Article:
With a grouchy, tight feeling akin to heartburn mounting in my chest with each pose, I was thinking hard about walking out of the yoga class.

In 11 years of yoga, I'd never walked out of a class. I was hating this class, but I also hated the idea of leaving: What could be less namaste than bolting out in a stress-ball flurry? And the message to the yoga teacher -- your yoga class sucks -- is selfish slap I didn't want to perpetrate.

This was the discourse that ran rampant in my head after I'd rushed to my usual noon class with my joyful teacher Steph and discovered upon arrival that Steph wasn't there.

"Who's teaching the class?" I'd asked the woman behind the front counter when I walked in. My eyes squinted in suspicion.

"I am," the woman stated, looking back at me blankly after scanning my card.

Hrmph. I didn't know who she was. She was the blank yogi. What mattered was that she wasn't Steph, and she didn't have Steph's happy-yogi energy.

This made me pissy.

I unrolled my mat anyway. But poor blank yogi didn't stand a chance. I'd already made up my mind about her, and though my body bitterly down-dogged and up-dogged, my head and heart were already out the door.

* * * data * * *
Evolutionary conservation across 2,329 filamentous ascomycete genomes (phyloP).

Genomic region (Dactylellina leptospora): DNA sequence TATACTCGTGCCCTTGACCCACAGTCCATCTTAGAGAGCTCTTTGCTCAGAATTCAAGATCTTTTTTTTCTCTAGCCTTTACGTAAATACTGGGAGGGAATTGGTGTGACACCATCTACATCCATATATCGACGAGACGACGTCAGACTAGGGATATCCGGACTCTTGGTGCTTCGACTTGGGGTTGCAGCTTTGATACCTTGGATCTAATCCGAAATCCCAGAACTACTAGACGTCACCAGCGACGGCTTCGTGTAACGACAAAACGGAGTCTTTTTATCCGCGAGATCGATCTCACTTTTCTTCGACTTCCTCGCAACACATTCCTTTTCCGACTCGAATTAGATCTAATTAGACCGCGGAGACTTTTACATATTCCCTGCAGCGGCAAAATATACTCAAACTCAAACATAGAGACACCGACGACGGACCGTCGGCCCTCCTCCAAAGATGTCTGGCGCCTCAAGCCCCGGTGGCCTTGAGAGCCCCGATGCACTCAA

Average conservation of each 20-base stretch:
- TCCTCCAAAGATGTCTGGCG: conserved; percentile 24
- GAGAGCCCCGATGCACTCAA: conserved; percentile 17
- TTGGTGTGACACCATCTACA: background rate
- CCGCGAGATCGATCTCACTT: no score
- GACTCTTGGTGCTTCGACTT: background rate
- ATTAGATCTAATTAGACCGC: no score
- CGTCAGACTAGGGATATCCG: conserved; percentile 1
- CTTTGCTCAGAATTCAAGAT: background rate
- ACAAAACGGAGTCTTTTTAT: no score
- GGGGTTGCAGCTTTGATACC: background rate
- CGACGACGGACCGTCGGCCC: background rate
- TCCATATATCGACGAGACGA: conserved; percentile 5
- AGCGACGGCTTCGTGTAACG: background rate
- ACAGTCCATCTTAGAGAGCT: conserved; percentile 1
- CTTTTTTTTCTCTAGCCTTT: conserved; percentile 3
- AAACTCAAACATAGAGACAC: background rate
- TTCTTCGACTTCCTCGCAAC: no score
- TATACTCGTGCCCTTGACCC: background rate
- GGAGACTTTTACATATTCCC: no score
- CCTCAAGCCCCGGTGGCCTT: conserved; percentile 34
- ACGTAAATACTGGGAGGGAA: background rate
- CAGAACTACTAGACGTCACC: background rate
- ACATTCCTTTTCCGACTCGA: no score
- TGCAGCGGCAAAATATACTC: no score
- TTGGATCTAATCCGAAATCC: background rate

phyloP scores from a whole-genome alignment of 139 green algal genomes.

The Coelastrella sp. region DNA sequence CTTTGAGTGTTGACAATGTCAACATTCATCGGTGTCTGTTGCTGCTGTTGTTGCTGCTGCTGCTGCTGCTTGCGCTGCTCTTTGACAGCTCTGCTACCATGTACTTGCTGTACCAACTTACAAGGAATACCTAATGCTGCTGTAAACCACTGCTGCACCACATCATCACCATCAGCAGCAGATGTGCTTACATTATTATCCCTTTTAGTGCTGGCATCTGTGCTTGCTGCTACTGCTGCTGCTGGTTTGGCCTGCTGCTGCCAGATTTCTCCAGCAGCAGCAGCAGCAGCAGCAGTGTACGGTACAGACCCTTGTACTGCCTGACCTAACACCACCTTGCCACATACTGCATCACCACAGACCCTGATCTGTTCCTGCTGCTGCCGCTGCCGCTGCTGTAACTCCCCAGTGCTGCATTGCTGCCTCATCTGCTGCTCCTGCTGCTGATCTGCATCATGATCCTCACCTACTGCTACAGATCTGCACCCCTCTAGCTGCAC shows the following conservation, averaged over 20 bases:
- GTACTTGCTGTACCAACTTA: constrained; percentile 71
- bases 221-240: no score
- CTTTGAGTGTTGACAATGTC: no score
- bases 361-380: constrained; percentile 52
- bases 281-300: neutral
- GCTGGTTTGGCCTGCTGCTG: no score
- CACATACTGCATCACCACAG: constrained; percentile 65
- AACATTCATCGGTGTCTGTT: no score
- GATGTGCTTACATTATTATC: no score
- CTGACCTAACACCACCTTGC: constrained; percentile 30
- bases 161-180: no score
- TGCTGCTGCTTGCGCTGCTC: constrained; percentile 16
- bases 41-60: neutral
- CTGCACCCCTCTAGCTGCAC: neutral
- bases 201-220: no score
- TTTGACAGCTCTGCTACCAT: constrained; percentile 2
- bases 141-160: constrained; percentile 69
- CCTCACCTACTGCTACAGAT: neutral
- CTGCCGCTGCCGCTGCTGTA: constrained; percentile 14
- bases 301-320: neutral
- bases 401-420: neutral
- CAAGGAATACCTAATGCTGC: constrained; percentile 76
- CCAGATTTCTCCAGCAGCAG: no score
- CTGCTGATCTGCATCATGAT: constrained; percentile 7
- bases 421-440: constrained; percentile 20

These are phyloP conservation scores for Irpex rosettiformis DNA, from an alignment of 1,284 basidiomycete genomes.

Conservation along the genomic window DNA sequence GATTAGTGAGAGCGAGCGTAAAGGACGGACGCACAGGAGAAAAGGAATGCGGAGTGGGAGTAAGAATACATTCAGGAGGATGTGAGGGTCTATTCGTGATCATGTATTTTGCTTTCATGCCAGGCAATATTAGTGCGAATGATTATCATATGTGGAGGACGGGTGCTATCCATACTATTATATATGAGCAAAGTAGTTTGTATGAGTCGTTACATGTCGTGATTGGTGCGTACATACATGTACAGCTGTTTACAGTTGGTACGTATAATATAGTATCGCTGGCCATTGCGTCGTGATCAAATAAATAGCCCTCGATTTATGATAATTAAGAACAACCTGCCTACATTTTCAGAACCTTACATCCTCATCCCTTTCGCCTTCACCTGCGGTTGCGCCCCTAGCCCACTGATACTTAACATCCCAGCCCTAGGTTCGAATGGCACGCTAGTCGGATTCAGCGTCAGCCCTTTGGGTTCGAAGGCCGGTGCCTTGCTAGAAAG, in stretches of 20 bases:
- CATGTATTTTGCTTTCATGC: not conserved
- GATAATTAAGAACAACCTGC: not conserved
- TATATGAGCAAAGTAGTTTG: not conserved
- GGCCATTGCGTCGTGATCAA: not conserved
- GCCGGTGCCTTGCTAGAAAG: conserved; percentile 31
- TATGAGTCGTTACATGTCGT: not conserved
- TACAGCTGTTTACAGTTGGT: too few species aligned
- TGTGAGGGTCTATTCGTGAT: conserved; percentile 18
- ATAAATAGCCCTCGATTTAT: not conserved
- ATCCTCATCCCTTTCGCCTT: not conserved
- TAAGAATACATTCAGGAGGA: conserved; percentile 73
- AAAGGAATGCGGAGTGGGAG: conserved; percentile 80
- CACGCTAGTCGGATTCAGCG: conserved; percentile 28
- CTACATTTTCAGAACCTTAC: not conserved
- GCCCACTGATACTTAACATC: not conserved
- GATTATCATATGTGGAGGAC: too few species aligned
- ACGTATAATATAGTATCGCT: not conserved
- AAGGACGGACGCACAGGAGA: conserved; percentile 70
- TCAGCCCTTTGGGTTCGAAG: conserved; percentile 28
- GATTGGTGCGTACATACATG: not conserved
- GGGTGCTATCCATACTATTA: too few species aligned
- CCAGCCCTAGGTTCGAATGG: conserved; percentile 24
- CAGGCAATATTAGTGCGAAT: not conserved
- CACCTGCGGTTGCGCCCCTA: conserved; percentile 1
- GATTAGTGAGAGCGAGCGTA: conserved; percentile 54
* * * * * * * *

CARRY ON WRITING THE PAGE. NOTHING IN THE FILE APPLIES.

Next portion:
There might be a 12:30 class at the Yoga Pod, I thought, and maybe if I left now, I could catch it. And when I should walk out? After a sun salutation? Could I sneak out when blank yogi isn't looking?

Also: Could I stop my internal bitching for just one yoga pose, or cut her some slack?


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Like most fantasies, this one ended better in my head than in reality. Blank yogi was in the back of the room when I stalked out. Ashamed, I couldn't look her in the eye. I just forged ahead for the door.

Outside, I still felt pissy, and there was no 12:30 class at Yoga Pod. Blank yogi wasn't my kind of teacher, but I couldn't shake the feeling that I should've been a big enough yogi to namastay in her class anyway.

--Jenn Fields